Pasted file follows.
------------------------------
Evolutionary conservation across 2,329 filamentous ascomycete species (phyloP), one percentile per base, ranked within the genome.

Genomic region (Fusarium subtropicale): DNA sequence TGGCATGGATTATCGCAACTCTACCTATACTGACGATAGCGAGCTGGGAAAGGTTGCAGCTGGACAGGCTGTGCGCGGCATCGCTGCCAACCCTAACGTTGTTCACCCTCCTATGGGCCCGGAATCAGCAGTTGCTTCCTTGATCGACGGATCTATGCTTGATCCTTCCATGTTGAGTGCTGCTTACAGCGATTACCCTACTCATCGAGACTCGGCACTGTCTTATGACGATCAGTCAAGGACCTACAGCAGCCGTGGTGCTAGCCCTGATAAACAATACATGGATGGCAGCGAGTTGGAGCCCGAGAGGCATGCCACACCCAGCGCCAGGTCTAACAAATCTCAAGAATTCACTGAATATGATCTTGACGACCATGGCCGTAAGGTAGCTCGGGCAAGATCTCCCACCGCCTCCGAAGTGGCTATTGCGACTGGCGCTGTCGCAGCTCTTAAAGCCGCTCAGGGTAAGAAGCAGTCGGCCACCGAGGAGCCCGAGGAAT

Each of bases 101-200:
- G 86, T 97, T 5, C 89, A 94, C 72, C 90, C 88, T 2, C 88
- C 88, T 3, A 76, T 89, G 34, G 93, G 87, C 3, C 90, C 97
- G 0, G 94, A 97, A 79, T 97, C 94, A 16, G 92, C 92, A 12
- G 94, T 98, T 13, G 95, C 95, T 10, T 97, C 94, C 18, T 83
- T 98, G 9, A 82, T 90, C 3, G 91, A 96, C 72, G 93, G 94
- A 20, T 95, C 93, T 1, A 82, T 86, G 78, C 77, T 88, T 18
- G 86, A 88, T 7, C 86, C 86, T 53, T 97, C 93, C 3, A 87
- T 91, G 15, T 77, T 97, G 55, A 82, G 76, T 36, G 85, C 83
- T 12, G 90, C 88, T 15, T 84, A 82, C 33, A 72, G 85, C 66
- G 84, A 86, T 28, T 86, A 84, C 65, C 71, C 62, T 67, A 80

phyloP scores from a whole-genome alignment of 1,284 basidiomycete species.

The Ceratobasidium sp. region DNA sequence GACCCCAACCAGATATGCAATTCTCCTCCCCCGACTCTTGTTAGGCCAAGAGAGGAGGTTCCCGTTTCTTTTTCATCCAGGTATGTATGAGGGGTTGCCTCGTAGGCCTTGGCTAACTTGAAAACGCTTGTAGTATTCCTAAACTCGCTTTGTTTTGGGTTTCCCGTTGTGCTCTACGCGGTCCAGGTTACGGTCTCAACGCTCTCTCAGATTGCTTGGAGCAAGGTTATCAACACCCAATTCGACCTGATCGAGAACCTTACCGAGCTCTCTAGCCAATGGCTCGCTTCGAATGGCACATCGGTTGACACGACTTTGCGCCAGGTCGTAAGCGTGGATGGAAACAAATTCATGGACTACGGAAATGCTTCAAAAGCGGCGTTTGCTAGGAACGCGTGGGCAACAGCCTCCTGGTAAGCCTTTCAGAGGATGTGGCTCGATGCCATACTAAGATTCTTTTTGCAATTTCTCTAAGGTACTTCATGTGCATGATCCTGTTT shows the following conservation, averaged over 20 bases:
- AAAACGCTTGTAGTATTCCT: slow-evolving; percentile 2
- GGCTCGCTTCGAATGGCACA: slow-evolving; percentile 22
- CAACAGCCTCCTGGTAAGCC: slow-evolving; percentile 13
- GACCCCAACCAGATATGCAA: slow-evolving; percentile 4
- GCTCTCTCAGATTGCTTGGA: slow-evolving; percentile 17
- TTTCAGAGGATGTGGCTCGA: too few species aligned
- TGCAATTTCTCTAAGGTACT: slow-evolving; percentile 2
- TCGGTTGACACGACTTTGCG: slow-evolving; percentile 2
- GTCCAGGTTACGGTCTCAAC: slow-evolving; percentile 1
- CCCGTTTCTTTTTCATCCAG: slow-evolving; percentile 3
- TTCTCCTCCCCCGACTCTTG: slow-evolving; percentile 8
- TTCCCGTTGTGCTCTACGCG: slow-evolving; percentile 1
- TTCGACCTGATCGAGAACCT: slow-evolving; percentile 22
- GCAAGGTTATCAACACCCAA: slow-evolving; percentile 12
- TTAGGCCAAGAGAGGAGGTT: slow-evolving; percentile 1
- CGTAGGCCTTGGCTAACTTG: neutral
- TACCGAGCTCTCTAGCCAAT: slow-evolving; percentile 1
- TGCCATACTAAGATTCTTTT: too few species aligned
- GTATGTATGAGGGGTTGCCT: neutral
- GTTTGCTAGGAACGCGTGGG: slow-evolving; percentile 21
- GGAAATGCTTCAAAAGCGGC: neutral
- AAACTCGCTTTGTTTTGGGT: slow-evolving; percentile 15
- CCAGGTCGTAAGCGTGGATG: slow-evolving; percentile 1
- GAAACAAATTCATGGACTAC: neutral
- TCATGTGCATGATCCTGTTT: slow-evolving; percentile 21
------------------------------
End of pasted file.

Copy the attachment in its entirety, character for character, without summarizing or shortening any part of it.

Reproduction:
Evolutionary conservation across 2,329 filamentous ascomycete species (phyloP), one percentile per base, ranked within the genome.

Genomic region (Fusarium subtropicale): DNA sequence TGGCATGGATTATCGCAACTCTACCTATACTGACGATAGCGAGCTGGGAAAGGTTGCAGCTGGACAGGCTGTGCGCGGCATCGCTGCCAACCCTAACGTTGTTCACCCTCCTATGGGCCCGGAATCAGCAGTTGCTTCCTTGATCGACGGATCTATGCTTGATCCTTCCATGTTGAGTGCTGCTTACAGCGATTACCCTACTCATCGAGACTCGGCACTGTCTTATGACGATCAGTCAAGGACCTACAGCAGCCGTGGTGCTAGCCCTGATAAACAATACATGGATGGCAGCGAGTTGGAGCCCGAGAGGCATGCCACACCCAGCGCCAGGTCTAACAAATCTCAAGAATTCACTGAATATGATCTTGACGACCATGGCCGTAAGGTAGCTCGGGCAAGATCTCCCACCGCCTCCGAAGTGGCTATTGCGACTGGCGCTGTCGCAGCTCTTAAAGCCGCTCAGGGTAAGAAGCAGTCGGCCACCGAGGAGCCCGAGGAAT

Each of bases 101-200:
- G 86, T 97, T 5, C 89, A 94, C 72, C 90, C 88, T 2, C 88
- C 88, T 3, A 76, T 89, G 34, G 93, G 87, C 3, C 90, C 97
- G 0, G 94, A 97, A 79, T 97, C 94, A 16, G 92, C 92, A 12
- G 94, T 98, T 13, G 95, C 95, T 10, T 97, C 94, C 18, T 83
- T 98, G 9, A 82, T 90, C 3, G 91, A 96, C 72, G 93, G 94
- A 20, T 95, C 93, T 1, A 82, T 86, G 78, C 77, T 88, T 18
- G 86, A 88, T 7, C 86, C 86, T 53, T 97, C 93, C 3, A 87
- T 91, G 15, T 77, T 97, G 55, A 82, G 76, T 36, G 85, C 83
- T 12, G 90, C 88, T 15, T 84, A 82, C 33, A 72, G 85, C 66
- G 84, A 86, T 28, T 86, A 84, C 65, C 71, C 62, T 67, A 80

phyloP scores from a whole-genome alignment of 1,284 basidiomycete species.

The Ceratobasidium sp. region DNA sequence GACCCCAACCAGATATGCAATTCTCCTCCCCCGACTCTTGTTAGGCCAAGAGAGGAGGTTCCCGTTTCTTTTTCATCCAGGTATGTATGAGGGGTTGCCTCGTAGGCCTTGGCTAACTTGAAAACGCTTGTAGTATTCCTAAACTCGCTTTGTTTTGGGTTTCCCGTTGTGCTCTACGCGGTCCAGGTTACGGTCTCAACGCTCTCTCAGATTGCTTGGAGCAAGGTTATCAACACCCAATTCGACCTGATCGAGAACCTTACCGAGCTCTCTAGCCAATGGCTCGCTTCGAATGGCACATCGGTTGACACGACTTTGCGCCAGGTCGTAAGCGTGGATGGAAACAAATTCATGGACTACGGAAATGCTTCAAAAGCGGCGTTTGCTAGGAACGCGTGGGCAACAGCCTCCTGGTAAGCCTTTCAGAGGATGTGGCTCGATGCCATACTAAGATTCTTTTTGCAATTTCTCTAAGGTACTTCATGTGCATGATCCTGTTT shows the following conservation, averaged over 20 bases:
- AAAACGCTTGTAGTATTCCT: slow-evolving; percentile 2
- GGCTCGCTTCGAATGGCACA: slow-evolving; percentile 22
- CAACAGCCTCCTGGTAAGCC: slow-evolving; percentile 13
- GACCCCAACCAGATATGCAA: slow-evolving; percentile 4
- GCTCTCTCAGATTGCTTGGA: slow-evolving; percentile 17
- TTTCAGAGGATGTGGCTCGA: too few species aligned
- TGCAATTTCTCTAAGGTACT: slow-evolving; percentile 2
- TCGGTTGACACGACTTTGCG: slow-evolving; percentile 2
- GTCCAGGTTACGGTCTCAAC: slow-evolving; percentile 1
- CCCGTTTCTTTTTCATCCAG: slow-evolving; percentile 3
- TTCTCCTCCCCCGACTCTTG: slow-evolving; percentile 8
- TTCCCGTTGTGCTCTACGCG: slow-evolving; percentile 1
- TTCGACCTGATCGAGAACCT: slow-evolving; percentile 22
- GCAAGGTTATCAACACCCAA: slow-evolving; percentile 12
- TTAGGCCAAGAGAGGAGGTT: slow-evolving; percentile 1
- CGTAGGCCTTGGCTAACTTG: neutral
- TACCGAGCTCTCTAGCCAAT: slow-evolving; percentile 1
- TGCCATACTAAGATTCTTTT: too few species aligned
- GTATGTATGAGGGGTTGCCT: neutral
- GTTTGCTAGGAACGCGTGGG: slow-evolving; percentile 21
- GGAAATGCTTCAAAAGCGGC: neutral
- AAACTCGCTTTGTTTTGGGT: slow-evolving; percentile 15
- CCAGGTCGTAAGCGTGGATG: slow-evolving; percentile 1
- GAAACAAATTCATGGACTAC: neutral
- TCATGTGCATGATCCTGTTT: slow-evolving; percentile 21